Marfan Syndrome


What Is Marfan Syndrome?

Marfan syndrome is an inherited condition that damages the connective tissues in your heart and blood vessels. As a result, people who have Marfan syndrome are more prone to aneurysms (weak spots in your blood vessels that bulge or burst) and heart valve disease.

To help people with Marfan syndrome live well and thrive, Aurora Health Care established the Center for Marfan and Aortic Disorders in Milwaukee.

This center allows us to provide personalized, easy access to many specialists during one visit. You can see cardiologists, cardiac and vascular surgeons, genetic counselors, ophthalmologists and orthopedic surgeons.


What Causes Marfan Syndrome?

Marfan syndrome results from a defect in a gene that helps your body create strong, elastic connective tissue, including tissue in the heart.

In about 75% of cases, the Marfan gene is inherited from a parent. In the remaining 25%, an abnormal gene develops on its own.

People with Marfan syndrome have a 50% chance of passing the gene on to their children.


Symptoms of Marfan Syndrome

Sometimes, the signs of Marfan syndrome are so mild they are hardly noticeable. Other times, symptoms can result in complications that can threaten your life, especially as you age.

People with Marfan syndrome are often tall and thin, with long limbs and other distinctive physical features. Other signs of Marfan syndrome may include:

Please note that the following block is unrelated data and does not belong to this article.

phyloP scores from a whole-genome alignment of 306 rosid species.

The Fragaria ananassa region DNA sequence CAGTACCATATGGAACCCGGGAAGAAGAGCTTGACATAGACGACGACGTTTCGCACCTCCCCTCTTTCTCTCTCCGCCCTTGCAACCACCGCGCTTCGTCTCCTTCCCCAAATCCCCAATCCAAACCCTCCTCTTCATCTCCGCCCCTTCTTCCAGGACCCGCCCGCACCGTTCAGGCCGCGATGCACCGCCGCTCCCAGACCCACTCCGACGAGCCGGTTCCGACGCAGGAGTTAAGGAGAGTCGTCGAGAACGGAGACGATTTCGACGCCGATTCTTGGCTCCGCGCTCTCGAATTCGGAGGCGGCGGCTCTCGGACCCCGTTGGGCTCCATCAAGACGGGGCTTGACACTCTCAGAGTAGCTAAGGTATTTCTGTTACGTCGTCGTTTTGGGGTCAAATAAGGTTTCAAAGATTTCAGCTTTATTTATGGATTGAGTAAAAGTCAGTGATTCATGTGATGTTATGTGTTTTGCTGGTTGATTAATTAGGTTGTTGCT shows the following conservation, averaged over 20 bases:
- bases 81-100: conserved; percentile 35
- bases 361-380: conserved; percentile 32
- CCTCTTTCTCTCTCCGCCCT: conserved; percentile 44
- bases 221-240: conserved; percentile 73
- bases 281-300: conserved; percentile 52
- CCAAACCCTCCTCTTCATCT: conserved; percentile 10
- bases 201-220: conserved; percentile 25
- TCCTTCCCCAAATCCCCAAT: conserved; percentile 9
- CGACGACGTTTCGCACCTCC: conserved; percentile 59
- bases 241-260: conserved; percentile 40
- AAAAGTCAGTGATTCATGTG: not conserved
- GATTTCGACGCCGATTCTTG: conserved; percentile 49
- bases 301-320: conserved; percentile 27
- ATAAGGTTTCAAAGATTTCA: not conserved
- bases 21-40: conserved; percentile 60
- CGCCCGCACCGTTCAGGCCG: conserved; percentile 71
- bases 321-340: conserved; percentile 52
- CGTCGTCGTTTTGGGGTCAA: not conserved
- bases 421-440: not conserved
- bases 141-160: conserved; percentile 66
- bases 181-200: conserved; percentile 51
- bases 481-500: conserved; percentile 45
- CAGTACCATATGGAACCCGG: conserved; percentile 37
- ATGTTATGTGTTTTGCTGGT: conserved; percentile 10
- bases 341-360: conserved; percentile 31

• Chest that sinks in or sticks out
  • Spine that curves to one side, known as scoliosis
  • Tall, thin build
  • Crowded teeth
  • Flat feet
  • Flexible joints
  • Long arms, legs, fingers and toes
  • Stretch marks unrelated to weight gain or pregnancy


Complications of Marfan Syndrome

Marfan syndrome causes a wide variety of health complications. Many of these affect the heart valves and blood vessels, which is why we created our center for comprehensive care.

Serious Complications

The most serious complications may involve your heart valves or your aorta, the major artery supplying your body with blood. As a result, Marfan can lead to:

  • Aortic aneurysm: When a portion of the wall of the aorta stretches and weakens, it is called aortic aneurysm.
  • Aortic dissection: A stretched and weakened aorta may tear and leak blood. This serious condition, called aortic dissection, causes severe pain in either the front or back of the chest or belly.
  • Aortic regurgitation: The aortic valve stretches and allows blood to leak back into the left ventricle, a type of aortic valve disease. Eventually, this condition can cause cardiomyopathy (an enlarged and weakened heart muscle) or congestive heart failure.
  • Mitral valve disease: Marfan syndrome can cause two types of mitral valve disease. Mitral valve prolapse results when the valve between the upper and lower chambers on the heart’s left side doesn’t close properly. When the condition progresses, it can cause mitral valve regurgitation, which causes a heart murmur or palpitations, shortness of breath and fatigue.

Other Complications

Marfan syndrome can also cause other complications.

These may include eye complications:

  • Detached retina
  • Dislocated lens
  • Early glaucoma or cataracts
  • Severe nearsightedness

Symptoms affecting other parts of the body may include:

  • A widening of the sac around the spinal cord, leading to pain, numbness or weakness in the legs
  • The stretching of tiny air sacs in the lungs, which can result in a collapsed lung


Expert Diagnosis of Marfan Syndrome

Marfan syndrome can cause a variety of symptoms, and diagnosis is not always simple. Our goal is to correctly diagnose the condition as early as possible, so you can receive treatment to help you live well.